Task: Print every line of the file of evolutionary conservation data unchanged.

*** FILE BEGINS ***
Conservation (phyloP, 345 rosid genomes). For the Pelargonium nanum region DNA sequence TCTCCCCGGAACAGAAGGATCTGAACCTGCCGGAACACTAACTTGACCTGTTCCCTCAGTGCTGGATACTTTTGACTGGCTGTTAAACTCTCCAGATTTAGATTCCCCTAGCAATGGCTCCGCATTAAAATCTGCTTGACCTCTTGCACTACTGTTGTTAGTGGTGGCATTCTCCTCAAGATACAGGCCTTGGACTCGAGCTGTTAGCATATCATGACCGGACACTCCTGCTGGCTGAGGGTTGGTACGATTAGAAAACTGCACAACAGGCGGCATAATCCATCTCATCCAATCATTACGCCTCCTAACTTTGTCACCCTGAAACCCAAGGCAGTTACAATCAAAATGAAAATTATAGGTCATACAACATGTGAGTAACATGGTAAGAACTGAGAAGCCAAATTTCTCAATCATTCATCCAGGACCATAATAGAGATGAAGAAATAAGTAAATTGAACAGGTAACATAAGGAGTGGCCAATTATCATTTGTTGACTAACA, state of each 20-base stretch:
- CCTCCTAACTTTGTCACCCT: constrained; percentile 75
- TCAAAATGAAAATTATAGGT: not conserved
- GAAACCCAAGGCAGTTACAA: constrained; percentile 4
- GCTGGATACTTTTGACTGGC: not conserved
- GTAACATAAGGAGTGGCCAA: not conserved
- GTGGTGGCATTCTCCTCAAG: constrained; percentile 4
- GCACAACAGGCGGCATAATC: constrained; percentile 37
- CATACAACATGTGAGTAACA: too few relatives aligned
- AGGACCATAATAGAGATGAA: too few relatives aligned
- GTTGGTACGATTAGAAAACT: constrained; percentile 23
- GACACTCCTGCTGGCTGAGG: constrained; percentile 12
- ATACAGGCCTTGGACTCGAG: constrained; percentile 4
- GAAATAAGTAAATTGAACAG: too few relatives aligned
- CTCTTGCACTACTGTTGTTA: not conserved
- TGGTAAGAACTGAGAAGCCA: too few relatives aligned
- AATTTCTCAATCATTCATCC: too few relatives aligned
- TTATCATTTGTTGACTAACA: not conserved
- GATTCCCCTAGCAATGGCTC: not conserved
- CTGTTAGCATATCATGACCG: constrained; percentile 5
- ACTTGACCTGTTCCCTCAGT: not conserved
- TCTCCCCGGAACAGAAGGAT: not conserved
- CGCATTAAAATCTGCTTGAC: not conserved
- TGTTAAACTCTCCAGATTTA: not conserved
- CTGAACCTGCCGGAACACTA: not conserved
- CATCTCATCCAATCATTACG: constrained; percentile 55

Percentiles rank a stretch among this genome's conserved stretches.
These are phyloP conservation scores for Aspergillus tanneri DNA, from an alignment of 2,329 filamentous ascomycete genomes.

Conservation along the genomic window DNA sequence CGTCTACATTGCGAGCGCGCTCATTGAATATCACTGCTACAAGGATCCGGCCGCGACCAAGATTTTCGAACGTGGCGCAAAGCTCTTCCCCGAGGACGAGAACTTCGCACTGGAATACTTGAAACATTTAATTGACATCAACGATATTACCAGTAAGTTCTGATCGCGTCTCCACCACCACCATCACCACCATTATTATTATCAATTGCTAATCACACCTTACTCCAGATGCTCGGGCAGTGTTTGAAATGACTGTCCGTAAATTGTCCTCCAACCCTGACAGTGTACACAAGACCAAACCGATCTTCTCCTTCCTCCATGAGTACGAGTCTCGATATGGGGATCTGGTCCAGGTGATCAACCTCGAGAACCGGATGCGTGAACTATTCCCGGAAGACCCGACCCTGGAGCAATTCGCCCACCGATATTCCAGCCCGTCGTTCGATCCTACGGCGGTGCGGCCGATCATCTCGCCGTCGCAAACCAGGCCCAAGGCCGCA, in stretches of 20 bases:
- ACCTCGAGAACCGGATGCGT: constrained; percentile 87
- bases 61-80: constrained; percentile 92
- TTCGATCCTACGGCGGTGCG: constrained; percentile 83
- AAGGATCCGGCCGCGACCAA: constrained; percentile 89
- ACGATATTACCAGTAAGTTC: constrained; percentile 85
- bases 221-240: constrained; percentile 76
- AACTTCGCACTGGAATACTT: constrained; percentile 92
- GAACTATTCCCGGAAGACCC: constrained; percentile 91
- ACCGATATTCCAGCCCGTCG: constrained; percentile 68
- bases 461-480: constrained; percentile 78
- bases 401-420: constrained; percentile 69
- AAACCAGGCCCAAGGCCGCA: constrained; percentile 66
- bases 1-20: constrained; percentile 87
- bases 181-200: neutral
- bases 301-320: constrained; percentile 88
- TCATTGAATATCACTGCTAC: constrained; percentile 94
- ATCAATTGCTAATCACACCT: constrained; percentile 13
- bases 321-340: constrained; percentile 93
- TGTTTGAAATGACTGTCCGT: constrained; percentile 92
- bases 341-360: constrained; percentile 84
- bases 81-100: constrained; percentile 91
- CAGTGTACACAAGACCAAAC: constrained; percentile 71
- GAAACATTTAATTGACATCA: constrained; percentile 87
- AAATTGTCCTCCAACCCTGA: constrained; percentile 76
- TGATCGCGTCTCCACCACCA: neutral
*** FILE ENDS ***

Conservation (phyloP, 345 rosid genomes). For the Pelargonium nanum region DNA sequence TCTCCCCGGAACAGAAGGATCTGAACCTGCCGGAACACTAACTTGACCTGTTCCCTCAGTGCTGGATACTTTTGACTGGCTGTTAAACTCTCCAGATTTAGATTCCCCTAGCAATGGCTCCGCATTAAAATCTGCTTGACCTCTTGCACTACTGTTGTTAGTGGTGGCATTCTCCTCAAGATACAGGCCTTGGACTCGAGCTGTTAGCATATCATGACCGGACACTCCTGCTGGCTGAGGGTTGGTACGATTAGAAAACTGCACAACAGGCGGCATAATCCATCTCATCCAATCATTACGCCTCCTAACTTTGTCACCCTGAAACCCAAGGCAGTTACAATCAAAATGAAAATTATAGGTCATACAACATGTGAGTAACATGGTAAGAACTGAGAAGCCAAATTTCTCAATCATTCATCCAGGACCATAATAGAGATGAAGAAATAAGTAAATTGAACAGGTAACATAAGGAGTGGCCAATTATCATTTGTTGACTAACA, state of each 20-base stretch:
- CCTCCTAACTTTGTCACCCT: constrained; percentile 75
- TCAAAATGAAAATTATAGGT: not conserved
- GAAACCCAAGGCAGTTACAA: constrained; percentile 4
- GCTGGATACTTTTGACTGGC: not conserved
- GTAACATAAGGAGTGGCCAA: not conserved
- GTGGTGGCATTCTCCTCAAG: constrained; percentile 4
- GCACAACAGGCGGCATAATC: constrained; percentile 37
- CATACAACATGTGAGTAACA: too few relatives aligned
- AGGACCATAATAGAGATGAA: too few relatives aligned
- GTTGGTACGATTAGAAAACT: constrained; percentile 23
- GACACTCCTGCTGGCTGAGG: constrained; percentile 12
- ATACAGGCCTTGGACTCGAG: constrained; percentile 4
- GAAATAAGTAAATTGAACAG: too few relatives aligned
- CTCTTGCACTACTGTTGTTA: not conserved
- TGGTAAGAACTGAGAAGCCA: too few relatives aligned
- AATTTCTCAATCATTCATCC: too few relatives aligned
- TTATCATTTGTTGACTAACA: not conserved
- GATTCCCCTAGCAATGGCTC: not conserved
- CTGTTAGCATATCATGACCG: constrained; percentile 5
- ACTTGACCTGTTCCCTCAGT: not conserved
- TCTCCCCGGAACAGAAGGAT: not conserved
- CGCATTAAAATCTGCTTGAC: not conserved
- TGTTAAACTCTCCAGATTTA: not conserved
- CTGAACCTGCCGGAACACTA: not conserved
- CATCTCATCCAATCATTACG: constrained; percentile 55

Percentiles rank a stretch among this genome's conserved stretches.
These are phyloP conservation scores for Aspergillus tanneri DNA, from an alignment of 2,329 filamentous ascomycete genomes.

Conservation along the genomic window DNA sequence CGTCTACATTGCGAGCGCGCTCATTGAATATCACTGCTACAAGGATCCGGCCGCGACCAAGATTTTCGAACGTGGCGCAAAGCTCTTCCCCGAGGACGAGAACTTCGCACTGGAATACTTGAAACATTTAATTGACATCAACGATATTACCAGTAAGTTCTGATCGCGTCTCCACCACCACCATCACCACCATTATTATTATCAATTGCTAATCACACCTTACTCCAGATGCTCGGGCAGTGTTTGAAATGACTGTCCGTAAATTGTCCTCCAACCCTGACAGTGTACACAAGACCAAACCGATCTTCTCCTTCCTCCATGAGTACGAGTCTCGATATGGGGATCTGGTCCAGGTGATCAACCTCGAGAACCGGATGCGTGAACTATTCCCGGAAGACCCGACCCTGGAGCAATTCGCCCACCGATATTCCAGCCCGTCGTTCGATCCTACGGCGGTGCGGCCGATCATCTCGCCGTCGCAAACCAGGCCCAAGGCCGCA, in stretches of 20 bases:
- ACCTCGAGAACCGGATGCGT: constrained; percentile 87
- bases 61-80: constrained; percentile 92
- TTCGATCCTACGGCGGTGCG: constrained; percentile 83
- AAGGATCCGGCCGCGACCAA: constrained; percentile 89
- ACGATATTACCAGTAAGTTC: constrained; percentile 85
- bases 221-240: constrained; percentile 76
- AACTTCGCACTGGAATACTT: constrained; percentile 92
- GAACTATTCCCGGAAGACCC: constrained; percentile 91
- ACCGATATTCCAGCCCGTCG: constrained; percentile 68
- bases 461-480: constrained; percentile 78
- bases 401-420: constrained; percentile 69
- AAACCAGGCCCAAGGCCGCA: constrained; percentile 66
- bases 1-20: constrained; percentile 87
- bases 181-200: neutral
- bases 301-320: constrained; percentile 88
- TCATTGAATATCACTGCTAC: constrained; percentile 94
- ATCAATTGCTAATCACACCT: constrained; percentile 13
- bases 321-340: constrained; percentile 93
- TGTTTGAAATGACTGTCCGT: constrained; percentile 92
- bases 341-360: constrained; percentile 84
- bases 81-100: constrained; percentile 91
- CAGTGTACACAAGACCAAAC: constrained; percentile 71
- GAAACATTTAATTGACATCA: constrained; percentile 87
- AAATTGTCCTCCAACCCTGA: constrained; percentile 76
- TGATCGCGTCTCCACCACCA: neutral